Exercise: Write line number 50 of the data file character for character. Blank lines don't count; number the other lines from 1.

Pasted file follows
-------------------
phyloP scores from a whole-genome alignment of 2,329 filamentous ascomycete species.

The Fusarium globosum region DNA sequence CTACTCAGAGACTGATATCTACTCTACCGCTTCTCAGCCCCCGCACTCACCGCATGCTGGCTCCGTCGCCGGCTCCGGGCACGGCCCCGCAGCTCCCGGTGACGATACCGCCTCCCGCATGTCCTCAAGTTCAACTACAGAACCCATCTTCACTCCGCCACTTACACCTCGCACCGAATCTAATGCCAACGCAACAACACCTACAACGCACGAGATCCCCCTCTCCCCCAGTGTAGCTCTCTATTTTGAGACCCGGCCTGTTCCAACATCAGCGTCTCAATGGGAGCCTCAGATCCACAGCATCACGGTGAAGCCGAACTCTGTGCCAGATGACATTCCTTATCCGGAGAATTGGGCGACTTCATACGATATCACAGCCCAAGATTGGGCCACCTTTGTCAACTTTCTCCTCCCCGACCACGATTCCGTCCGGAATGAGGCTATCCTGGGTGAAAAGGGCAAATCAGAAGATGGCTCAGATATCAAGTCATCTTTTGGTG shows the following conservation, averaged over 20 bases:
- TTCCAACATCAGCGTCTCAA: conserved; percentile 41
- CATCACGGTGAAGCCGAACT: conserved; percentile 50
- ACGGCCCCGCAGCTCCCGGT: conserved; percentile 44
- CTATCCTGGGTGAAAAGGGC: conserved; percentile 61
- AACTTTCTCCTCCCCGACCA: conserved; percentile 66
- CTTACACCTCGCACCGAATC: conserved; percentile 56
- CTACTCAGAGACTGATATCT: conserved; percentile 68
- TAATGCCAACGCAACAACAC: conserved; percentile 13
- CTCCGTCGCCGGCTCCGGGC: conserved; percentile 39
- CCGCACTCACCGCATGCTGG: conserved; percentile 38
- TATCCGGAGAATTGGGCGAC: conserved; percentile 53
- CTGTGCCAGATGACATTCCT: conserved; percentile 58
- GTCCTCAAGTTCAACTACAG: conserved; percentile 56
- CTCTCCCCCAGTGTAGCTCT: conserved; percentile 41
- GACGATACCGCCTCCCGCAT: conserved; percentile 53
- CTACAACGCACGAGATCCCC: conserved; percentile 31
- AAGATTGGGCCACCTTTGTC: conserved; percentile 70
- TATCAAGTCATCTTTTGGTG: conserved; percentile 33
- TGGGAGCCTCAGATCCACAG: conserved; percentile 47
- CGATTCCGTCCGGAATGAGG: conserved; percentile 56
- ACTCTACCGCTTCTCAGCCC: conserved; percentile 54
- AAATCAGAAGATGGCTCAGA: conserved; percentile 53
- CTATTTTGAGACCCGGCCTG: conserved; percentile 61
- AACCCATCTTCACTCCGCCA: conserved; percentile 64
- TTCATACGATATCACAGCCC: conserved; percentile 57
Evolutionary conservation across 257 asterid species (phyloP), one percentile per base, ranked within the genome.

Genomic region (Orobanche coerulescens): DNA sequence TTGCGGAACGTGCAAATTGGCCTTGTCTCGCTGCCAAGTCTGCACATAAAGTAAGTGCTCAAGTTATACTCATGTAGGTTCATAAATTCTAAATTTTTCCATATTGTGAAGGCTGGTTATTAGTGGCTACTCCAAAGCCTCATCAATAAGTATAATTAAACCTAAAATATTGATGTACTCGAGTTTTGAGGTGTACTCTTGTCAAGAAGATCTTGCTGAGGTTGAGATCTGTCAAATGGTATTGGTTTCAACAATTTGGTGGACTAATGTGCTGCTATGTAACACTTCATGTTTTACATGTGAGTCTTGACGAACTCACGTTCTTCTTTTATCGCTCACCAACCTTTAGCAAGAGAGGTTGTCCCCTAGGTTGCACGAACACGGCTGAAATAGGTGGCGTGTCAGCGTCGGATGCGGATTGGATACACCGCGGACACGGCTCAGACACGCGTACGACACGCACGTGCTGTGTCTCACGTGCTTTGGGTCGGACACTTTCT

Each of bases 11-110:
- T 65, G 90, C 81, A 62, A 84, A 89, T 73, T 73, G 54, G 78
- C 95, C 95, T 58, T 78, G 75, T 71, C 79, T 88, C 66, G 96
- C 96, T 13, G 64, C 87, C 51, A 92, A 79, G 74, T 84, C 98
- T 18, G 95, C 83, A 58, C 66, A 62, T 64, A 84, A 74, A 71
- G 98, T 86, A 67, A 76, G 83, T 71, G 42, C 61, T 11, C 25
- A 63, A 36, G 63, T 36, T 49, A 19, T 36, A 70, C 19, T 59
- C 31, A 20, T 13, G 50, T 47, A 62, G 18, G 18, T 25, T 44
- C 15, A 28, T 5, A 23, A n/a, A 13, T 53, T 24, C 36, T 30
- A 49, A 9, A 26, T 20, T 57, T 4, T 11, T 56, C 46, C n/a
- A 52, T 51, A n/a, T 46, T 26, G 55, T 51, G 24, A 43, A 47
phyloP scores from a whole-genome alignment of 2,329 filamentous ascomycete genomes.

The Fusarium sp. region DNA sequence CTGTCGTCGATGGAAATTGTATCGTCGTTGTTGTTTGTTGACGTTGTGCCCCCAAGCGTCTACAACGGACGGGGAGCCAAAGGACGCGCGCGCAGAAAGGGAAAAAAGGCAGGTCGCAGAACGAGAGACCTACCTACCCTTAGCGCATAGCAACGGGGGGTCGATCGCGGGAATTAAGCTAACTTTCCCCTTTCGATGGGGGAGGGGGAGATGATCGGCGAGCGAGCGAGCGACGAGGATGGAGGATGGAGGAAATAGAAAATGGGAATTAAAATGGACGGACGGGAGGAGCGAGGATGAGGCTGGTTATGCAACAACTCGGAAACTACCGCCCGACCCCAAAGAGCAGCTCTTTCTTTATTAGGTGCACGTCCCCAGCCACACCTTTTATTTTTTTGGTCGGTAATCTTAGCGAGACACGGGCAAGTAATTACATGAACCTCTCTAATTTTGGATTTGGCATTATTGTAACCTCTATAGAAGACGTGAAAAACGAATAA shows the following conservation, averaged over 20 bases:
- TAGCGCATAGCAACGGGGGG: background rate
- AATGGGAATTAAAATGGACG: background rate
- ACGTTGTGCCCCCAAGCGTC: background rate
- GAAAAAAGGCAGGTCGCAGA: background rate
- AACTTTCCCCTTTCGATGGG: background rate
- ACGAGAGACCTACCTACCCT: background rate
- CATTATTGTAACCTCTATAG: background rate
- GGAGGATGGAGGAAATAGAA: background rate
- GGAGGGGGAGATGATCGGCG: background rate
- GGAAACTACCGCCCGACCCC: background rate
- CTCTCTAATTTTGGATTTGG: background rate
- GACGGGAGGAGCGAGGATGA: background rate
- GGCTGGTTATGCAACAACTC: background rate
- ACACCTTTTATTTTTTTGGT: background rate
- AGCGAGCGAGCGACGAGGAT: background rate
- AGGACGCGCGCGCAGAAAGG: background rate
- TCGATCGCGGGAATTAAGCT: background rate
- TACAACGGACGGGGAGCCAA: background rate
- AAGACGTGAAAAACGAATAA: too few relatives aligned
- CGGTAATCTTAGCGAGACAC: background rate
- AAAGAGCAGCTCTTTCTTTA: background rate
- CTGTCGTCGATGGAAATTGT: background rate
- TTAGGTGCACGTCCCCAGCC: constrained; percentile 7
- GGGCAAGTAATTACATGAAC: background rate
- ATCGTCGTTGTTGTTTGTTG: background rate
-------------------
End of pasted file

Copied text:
- GGAGGATGGAGGAAATAGAA: background rate